Prehistoric Beasts – Protoceratops andrewsi

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CIT Coin Invest AG has designed on behalf of Mongolia a new issue in their Prehistoric Beasts series dedicated to Protoceratops. A special technique allows for the surface to resemble sandy rocks, a material in which a famous fossile of Protoceratops was found.


Mongolia / 2,000 Togrog / Silver .999 / 3 oz / 65 mm / Mintage: 999 pcs.


The obverse depicts the emblem of the central bank of Mongolia, below in Cyrillic lettering 2,000 Togrog, in the exergue in Latin lettering MONGOLIA 3 oz .999 SILVER.

The reverse presents the fossilized skeleton of a Protoceratops; below in italics Protoceratops andrewsi, in print Late Cretaceous, Mongolia.


Mount of an adult Protoceratops. Photo: Jordi Payà / CC BY-SA 2.0
Protoceratops andrewsi. Pencil drawing, digital coloring. (c) Nobu Tamura via Wikicommons.




In 2018, CIT Coin Invest AG initiated the “Prehistoric Beasts” series with a Velociraptor mongoliensis. In 2019, this success story continues with the Protoceratops andrewsi. The two prehistoric species share a close connection.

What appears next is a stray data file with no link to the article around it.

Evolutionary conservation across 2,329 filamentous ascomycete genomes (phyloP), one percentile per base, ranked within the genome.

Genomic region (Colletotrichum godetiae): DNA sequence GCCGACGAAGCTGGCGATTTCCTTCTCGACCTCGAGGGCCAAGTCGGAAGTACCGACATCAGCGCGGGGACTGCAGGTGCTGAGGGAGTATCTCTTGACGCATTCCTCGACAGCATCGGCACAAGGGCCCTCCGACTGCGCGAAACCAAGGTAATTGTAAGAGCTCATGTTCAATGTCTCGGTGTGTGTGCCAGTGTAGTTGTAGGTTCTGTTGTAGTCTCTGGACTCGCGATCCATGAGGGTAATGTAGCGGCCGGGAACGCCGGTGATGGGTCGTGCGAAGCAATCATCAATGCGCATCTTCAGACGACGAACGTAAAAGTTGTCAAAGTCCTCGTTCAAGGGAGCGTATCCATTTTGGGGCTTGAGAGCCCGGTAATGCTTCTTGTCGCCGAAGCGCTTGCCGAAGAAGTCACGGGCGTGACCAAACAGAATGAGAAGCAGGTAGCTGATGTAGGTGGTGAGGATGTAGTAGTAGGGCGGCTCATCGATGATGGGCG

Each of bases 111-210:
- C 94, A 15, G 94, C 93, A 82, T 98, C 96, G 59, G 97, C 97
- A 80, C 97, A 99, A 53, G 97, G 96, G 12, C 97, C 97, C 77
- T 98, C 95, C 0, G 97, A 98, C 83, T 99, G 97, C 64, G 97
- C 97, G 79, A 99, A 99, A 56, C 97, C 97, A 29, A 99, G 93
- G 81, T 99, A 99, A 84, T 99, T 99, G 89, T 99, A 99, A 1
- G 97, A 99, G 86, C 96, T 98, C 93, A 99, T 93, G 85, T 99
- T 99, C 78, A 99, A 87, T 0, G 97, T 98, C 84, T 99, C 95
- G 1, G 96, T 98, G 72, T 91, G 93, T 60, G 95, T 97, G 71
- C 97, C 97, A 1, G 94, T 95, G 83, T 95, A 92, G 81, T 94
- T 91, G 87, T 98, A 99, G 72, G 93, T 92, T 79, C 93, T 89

A fossil was found in the Mongolian Gobi Desert in 1971 that shows a Velociraptor fighting a Protoceratops. This is remarkable because the find was the first evidence of the Velociraptor with its razor-sharp claws really having been the dangerous predator it is presented as in Jurassic Park. For the purpose of boosting the arc of suspense, the dimensions of the turkey-sized Velociraptor were drastically exaggerated, however. The fact that it nevertheless dared to attack the herbivore Protoceratops despite its considerably heavier weight of 400 kilograms, is proven by the fossil known as “Fighting Dinosaurs” amongst paleontologists: while the Velociraptor has rammed its claws into the Protoceratops’ head and attempts to crack open the lower abdomen of its opponent with its beak, the Protoceratops holds his opponent’s arm in his beak respectively. Supposedly, both animals were mortally wounded in this fight. The desert sand then covered them and preserved their remains.

Just like the previous one, the second issue of the “Prehistoric Beasts” series is also struck in the “Red Rock Finish”. A special technique allows for the surface to resemble sandy rocks. Smartminting technology makes the high relief skeleton stand out against its background. The coin is minted by B. H. Mayer’s Kunstprägeanstalt, Munich.

More information about the fossil is available on the Blog “Everything dinosaur”.

Learn more about this coin on the CIT Coin Invest AG website.

If you want to see a reconstruction of the fight, don’t miss this Chinese YouTube video – it shows the animals in the correct proportions!


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